I see three things missing from your examples:
The news report you link to on the CDC study of BMI and Covid is highly misleading. The CDC report (https://www.cdc.gov/mmwr/volumes/70/wr/mm7010e4.htm) says
"the analyses in this report describe a J-shaped association between BMI and severe COVID-19, with the lowest risk at BMIs near the threshold between healthy weight and overweight in most instances".
The CNBC news report falsely states that "The agency found the risk for hospitalizations, ICU admissions and deaths was lowest among individuals with BMIs under 25". They go on to say, "It doesn’t take a lot of extra pounds to be considered overweight or obese. A 5-foot-10-inch man at 175 pounds and 5-foot-4-inch woman at 146 pounds would both be considered overweight with BMIs of just over 25", without mentioning that this BMI of 25 is actually optimal for avoiding hospitalization for all but the youngest (18-39) age group, according to the CDC study (see Figure 2).
It's not clear what happened at Dodger Stadium. You say that "Far right anti-vaccine protesters blocked access to the mass vaccination site at Dodger Stadium, forcing it to shut down for a day.". But if you read this account:
and try to read between the lines, it's not clear. They say that "The Los Angeles Fire Department shut the entrance to the vaccination center at Dodger Stadium about 2 p.m. as a precaution". That doesn't actually sound like the protesters prevented people from entering. It sounds more like they waved signs and shouted, and the authorities thought that they might become violent, so they shut things down (for an hour, not the whole day).
I think some of these examples are not real examples of "inadequate equilibria". They are instead situations with real switching costs, or where there are conflicting beliefs or interests.
To illustrate, the authors example of moving from proprietary to open-source journals seems like a real example to me. But their example of using Bayesian rather than frequentist statistical methods does not seem like a real example.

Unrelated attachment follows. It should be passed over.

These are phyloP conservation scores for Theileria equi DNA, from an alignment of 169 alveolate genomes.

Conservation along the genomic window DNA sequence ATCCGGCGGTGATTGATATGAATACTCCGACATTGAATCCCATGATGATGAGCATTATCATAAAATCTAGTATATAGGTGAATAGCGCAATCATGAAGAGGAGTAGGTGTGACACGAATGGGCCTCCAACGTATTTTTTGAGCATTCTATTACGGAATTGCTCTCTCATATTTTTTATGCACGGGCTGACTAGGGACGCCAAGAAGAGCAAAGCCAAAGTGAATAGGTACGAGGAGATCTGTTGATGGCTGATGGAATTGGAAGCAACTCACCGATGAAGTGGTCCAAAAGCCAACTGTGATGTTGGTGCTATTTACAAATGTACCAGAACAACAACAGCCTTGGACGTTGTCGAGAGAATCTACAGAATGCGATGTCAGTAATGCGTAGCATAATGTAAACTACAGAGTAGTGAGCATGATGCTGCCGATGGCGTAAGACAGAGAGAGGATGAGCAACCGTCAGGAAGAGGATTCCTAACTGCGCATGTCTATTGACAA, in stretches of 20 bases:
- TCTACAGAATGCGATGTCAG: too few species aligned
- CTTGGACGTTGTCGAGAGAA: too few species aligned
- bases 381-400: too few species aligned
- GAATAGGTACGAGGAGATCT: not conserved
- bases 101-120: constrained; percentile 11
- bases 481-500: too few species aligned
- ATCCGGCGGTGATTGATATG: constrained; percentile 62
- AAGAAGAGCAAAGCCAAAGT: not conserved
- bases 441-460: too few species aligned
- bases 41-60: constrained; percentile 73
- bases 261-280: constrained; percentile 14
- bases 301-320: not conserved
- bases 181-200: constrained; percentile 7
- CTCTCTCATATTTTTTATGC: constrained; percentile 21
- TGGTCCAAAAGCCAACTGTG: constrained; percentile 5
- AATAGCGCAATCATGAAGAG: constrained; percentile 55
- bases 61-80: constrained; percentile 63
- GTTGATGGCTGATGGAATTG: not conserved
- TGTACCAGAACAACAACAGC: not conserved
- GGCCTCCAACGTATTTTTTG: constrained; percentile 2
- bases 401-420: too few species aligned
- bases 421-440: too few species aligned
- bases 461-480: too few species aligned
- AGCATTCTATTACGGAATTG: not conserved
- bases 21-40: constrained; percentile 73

Note that I'm a Bayesian (though not a rabid one), and that I've taught introductory statistics. There isn't some easy way to just switch to Bayesian methods. First, students need to understand the scientific literature, and that includes the past scientific literature. So for a considerable period of time, students will need to understand frequentist statistics. This is a legacy compatibility problem, not a coordination problem. Second, there are many scientists who don't know Bayesian statistics. This is a retraining problem (which is not cost-free), not a coordination problem. Third, not everyone agrees that Bayesian methods are better. This is a persuasion problem, not a coordination problem. Fourth, Bayesian methods aren't always better - there really are problems where the correct Bayesian approach is much, much more difficult to carry out than a simple frequentist approach that is usually gives mostly-correct results. So it really is necessary for at least some people to understand frequentist statistics, though it would be good if the emphasis eventually changes in a Bayesian direction. There may be some coordination aspects to the current mess, but to a considerable extent the mess reflects real issues with real costs and benefits.